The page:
The Hoad Ship Building Yard in Rye was famous for the first class vessels produced there but it was George Smith and his brother Thomas who are remembered by some senior citizens of this town as ‘the boat builders of Rye’
Born in 1831 at Fordwich, Kent the George Smith spent his early days in that town. His father was Mr. John Smith, whose name was held in quite as deep respect in that locality as was that of his son in Rye in later years. Upon attaining the age of 14 years a serious illness, consequent to liver problems, overtook him and upon recovery the doctor who had attended him, a Dr. Hovel, who was then practising in Canterbury, and an old Naval medico – inquired of his father what he intended doing with him. The father replied that he thought of apprenticing him to a saddler, upon which Dr. Hovel made answer that he would do well to do so if he wanted to kill him, adding that he should make a shipwright of him, as (he suffered from a sluggish liver). The active life entailed by the pursuit of the profession, coupled with the smell of tar, would prove beneficial. His father adopted the advice and the subject of this memoir was apprenticed at Sandwich, Kent to Messrs. Hoad Brothers formerly of Rye and a well-known shipbuilding firm. That the step was a wise one is borne out by the fact that George was later known to be one of the strongest men in Rye, and one upon whom the most arduous work had little or no effect. At Sandwich he remained until about 23 years of age and then, with a view to gaining a wider experience and to ultimately improving himself, he secured a position with Messrs. Green Brothers shipbuilders and owners of Blackwell London, who at that period were a prominent firm. The opportunity afforded by the change was not thrown away. Orders for war vessels consequent upon the outbreak of the Crimean War, gave him an insight into the profession he probably would not have otherwise gained. He remained with Messrs. Green until the termination of the War, and then accepted an engagement at Rye under his old employers Messrs. Hoad, who had a branch yard here, he came to our town where the rest of his life was subsequently spent. When Messrs. Hoad discontinued their business in 1884, he and his brother, Mr. Thomas Smith succeeded them and the famed era of the G & T Smith Ship Building Ltd. began.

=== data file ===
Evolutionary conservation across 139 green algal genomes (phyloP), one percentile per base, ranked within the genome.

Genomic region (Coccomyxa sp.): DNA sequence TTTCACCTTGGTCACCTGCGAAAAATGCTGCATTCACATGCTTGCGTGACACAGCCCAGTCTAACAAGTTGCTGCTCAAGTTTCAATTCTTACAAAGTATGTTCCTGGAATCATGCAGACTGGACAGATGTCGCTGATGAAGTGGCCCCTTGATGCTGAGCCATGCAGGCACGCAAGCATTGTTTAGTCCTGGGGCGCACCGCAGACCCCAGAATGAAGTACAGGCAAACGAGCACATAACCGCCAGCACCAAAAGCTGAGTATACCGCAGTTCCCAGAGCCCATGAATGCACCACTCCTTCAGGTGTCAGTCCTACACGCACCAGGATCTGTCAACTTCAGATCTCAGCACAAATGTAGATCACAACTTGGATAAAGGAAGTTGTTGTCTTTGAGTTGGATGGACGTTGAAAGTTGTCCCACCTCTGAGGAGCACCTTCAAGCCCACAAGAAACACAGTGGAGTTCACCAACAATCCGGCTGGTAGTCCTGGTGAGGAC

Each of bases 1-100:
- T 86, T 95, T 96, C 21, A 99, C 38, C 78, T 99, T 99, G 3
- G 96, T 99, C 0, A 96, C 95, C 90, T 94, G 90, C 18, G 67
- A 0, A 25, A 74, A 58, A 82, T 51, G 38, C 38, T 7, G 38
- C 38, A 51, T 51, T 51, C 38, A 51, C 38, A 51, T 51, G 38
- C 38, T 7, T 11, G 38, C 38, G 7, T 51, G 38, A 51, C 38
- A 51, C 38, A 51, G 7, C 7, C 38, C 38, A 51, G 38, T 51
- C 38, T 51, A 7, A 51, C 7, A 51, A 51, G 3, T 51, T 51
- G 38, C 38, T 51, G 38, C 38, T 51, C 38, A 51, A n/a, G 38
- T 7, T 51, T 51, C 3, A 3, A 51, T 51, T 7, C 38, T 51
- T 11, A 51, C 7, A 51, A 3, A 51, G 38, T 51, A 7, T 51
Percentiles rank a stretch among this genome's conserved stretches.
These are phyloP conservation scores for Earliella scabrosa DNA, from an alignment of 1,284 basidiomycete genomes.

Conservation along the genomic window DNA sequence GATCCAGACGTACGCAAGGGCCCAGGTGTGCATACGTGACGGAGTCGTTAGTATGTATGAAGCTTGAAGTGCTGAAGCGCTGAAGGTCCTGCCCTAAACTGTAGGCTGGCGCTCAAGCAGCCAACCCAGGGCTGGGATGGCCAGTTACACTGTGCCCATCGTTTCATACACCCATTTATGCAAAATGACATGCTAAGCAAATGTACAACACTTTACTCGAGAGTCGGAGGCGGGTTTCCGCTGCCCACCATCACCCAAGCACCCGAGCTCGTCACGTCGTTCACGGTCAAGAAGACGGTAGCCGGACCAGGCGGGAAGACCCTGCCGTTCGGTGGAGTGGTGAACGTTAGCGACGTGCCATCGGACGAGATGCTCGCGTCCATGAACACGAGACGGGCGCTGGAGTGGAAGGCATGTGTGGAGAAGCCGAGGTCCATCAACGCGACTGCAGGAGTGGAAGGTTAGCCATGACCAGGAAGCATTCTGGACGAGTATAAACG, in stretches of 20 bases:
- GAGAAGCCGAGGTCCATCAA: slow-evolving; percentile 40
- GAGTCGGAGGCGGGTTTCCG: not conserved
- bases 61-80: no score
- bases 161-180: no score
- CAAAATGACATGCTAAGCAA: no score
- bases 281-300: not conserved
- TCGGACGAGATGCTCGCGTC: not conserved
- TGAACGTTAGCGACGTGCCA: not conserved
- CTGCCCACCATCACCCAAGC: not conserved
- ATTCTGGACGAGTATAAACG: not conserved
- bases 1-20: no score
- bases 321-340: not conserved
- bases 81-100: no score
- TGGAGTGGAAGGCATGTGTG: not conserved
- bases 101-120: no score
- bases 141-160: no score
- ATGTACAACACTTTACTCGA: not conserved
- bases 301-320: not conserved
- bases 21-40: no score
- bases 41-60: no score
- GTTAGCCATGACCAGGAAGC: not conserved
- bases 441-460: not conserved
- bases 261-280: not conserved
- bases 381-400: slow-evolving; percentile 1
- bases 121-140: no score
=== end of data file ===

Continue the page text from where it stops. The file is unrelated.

The Yard became well known to shipowners in the West of England together with those of Great Yarmouth, Grimsby, Hull, Lowestoft and Ramsgate, also to those of other centres of the shipbuilding industry and at fishing ports. Mr. Weymouth, secretary to Lloyds of marine fame, was a personal friend and it is interesting to note that in 1875 a racing yacht was built at the Rye Yard for the a Mr.A.O. Wilkinson of London, the order being placed on the recommendation of Mr. Weymouth who was able to give guarantee that the work would be carried out in the best possible manner. The yacht was entered for many races in connection with one of the large Yachting Clubs. When the Northern fishing ports adopted steam for trawling purpose in lieu of the old type of sailing vessels, the firm turned their attention of the building of coastal barges, in which direction they did a large amount of work, including the carrying out of local commissions and orders from Dover,
London, Rochester etc.
Henry Jempson joined the Smith Yard as an apprentice and worked there for fifty years, eventually becoming a director of the firm.
It is characteristic of George Smith that when talking over the arrangements he desired made after his death he alluded to Mr. William Clarke, the first friend he made in Rye, thus showing the tenacity of his friendship and the strength of his regard. Just previous to his death he delivered his last messages to the members of his family, and as an illustration of his interest in his surroundings until he paid a subscription to the National Society for the Prevention of Cruelty to Children of which he was an ardent supporter, donating very shortly before he died. He then remarked that he had cleared up everything, and quoted a passage of Scripture from which he said he derived much comfort; “I shall be satisfied when I awake in His likeness”.
The business carried on and young Henry Jempson was soon a key man at the Yard. He was involved in the building of the cargo boat “Martinet”, a vessel named “Le Toquade” built for the French, the Kent Colebrooke a cargo ship and the “Dayspring” the last cargo vessel built in the Smith Yard.
“Rye’s Own”July 2004
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